When global equity markets lost around $16tn of their value in a single month this year, the wealthy found themselves no more protected from financial loss than anyone else.
According to the Bloomberg Billionaires Index, the world’s 500 richest people collectively saw nearly $950bn evaporate in the first 10 weeks of 2020, a 16 per cent fall. Most of it went in the four weeks from mid-February to mid-March, including $330bn on a single day, Thursday March 12.
Those with the luxury of a long-term perspective can hope for an eventual share price recovery. Even if this is years away, history suggests it will come. But those with more urgent financial needs must accept a painful reality: investors stand to lose up to $490bn of dividend payments in the full calendar year, based on the preliminary worst-case forecast for the Janus Henderson Global Dividend Index.
For all investors — whether they are reliant on dividends for income, or simply reinvesting them — this loss will have been immediately felt. “Given that the portfolio return is a function of income received and capital gain, this is clearly bad news,” says Simon Pinckney, managing director at wealth manager Hassium. “These suspensions impact portfolios by way of lower income received and usually by share price depreciation too. It also raises anxiety and the market risk profile, as people fear that more dividend suspensions will follow.”
Suspensions have been necessitated by both economic and political pressures, as Covid-19 has spread. Alexandre Tavazzi, global strategist at Pictet Wealth Management, points out that collapsing earnings leave little to fund shareholder payouts, and government business relief schemes make it hard to justify paying anything.
In the UK, leading supermarket Tesco drew criticism for maintaining a £900m dividend while benefiting from a £535m tax holiday. Similarly, in the US, campaigners baulked at five airlines — Delta, American Airlines, United, Southwest and Alaska — seeking a $50bn bailout after paying out $45bn to shareholders and executives in the previous five years.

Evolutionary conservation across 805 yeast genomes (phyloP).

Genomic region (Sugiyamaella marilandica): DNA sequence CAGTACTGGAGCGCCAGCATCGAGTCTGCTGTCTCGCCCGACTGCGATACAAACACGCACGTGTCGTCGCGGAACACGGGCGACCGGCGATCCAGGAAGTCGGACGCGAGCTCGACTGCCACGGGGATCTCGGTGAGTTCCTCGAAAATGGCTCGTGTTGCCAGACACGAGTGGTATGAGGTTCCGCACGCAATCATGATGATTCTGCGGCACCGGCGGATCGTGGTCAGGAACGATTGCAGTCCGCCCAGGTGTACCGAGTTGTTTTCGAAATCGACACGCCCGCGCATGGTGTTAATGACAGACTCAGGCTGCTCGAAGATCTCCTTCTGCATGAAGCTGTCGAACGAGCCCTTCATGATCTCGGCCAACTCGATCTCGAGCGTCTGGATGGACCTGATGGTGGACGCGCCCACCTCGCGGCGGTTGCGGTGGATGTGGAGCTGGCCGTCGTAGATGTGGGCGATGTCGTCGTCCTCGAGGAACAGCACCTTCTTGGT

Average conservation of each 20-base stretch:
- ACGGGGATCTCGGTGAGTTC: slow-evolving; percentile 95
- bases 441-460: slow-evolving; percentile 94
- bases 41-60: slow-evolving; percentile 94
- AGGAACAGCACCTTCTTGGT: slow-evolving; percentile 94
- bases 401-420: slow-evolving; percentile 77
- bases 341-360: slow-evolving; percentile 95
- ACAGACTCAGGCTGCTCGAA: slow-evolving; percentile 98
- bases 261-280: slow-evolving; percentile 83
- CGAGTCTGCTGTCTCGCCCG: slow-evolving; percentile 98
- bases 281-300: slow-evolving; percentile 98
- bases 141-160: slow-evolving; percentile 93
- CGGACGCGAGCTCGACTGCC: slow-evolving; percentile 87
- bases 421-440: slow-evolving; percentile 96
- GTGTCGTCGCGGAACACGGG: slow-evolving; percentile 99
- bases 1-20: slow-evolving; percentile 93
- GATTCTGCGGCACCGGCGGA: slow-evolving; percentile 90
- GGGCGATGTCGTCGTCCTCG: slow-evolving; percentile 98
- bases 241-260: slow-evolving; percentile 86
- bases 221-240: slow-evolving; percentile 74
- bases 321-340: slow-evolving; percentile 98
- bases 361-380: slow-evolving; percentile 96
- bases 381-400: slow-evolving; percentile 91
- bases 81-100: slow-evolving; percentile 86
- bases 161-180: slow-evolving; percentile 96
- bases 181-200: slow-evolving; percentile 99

“Since the purpose of these liquidity injections is to support all participants of the economy, there is a strong will to avoid directly benefiting company shareholders,” Tavazzi explains. Investors need to be quicker to grasp the political reality, though: “It is clear that markets have not yet anticipated the impact that regulatory pressure will have on dividends.”
How investors should react to the loss of their twice-yearly payments depends on how they use them, wealth managers say.
Anyone requiring regular income may need to reselect their holdings — swapping investments in indebted or regulated businesses for those in groups with more cash flow and more freedom from government pressure. Getting out of banks and airlines and into consumer goods groups, for example. “Over are the days when companies could issue debt to buy back shares and pay dividends,” says Tavazzi. “For us, when it comes to stock selection, those companies that are self-sustaining and not reliant on government intervention are those best positioned to maintain their dividends.”
However, anyone who was using the income to add to their holdings should continue to do so, advisers recommend. They may even find that some of these holdings recover in value as the market begins to distinguish between prudent dividend cuts made by stronger companies and cuts forced on weaker competitors.
“We would expect to see . . . many household names suspending or cancelling payouts,” argues Oliver Smith, investment director at the family office Sandaire. “Inevitably this will result in lower dividends for client portfolios, but the fact companies are cutting dividends is not being taken as badly as it would in the good times.” Shares in packaging group DS Smith even rose slightly when it scrapped its interim payout as a precaution, as investors noted the strong demand for its cardboard boxes from food and ecommerce clients.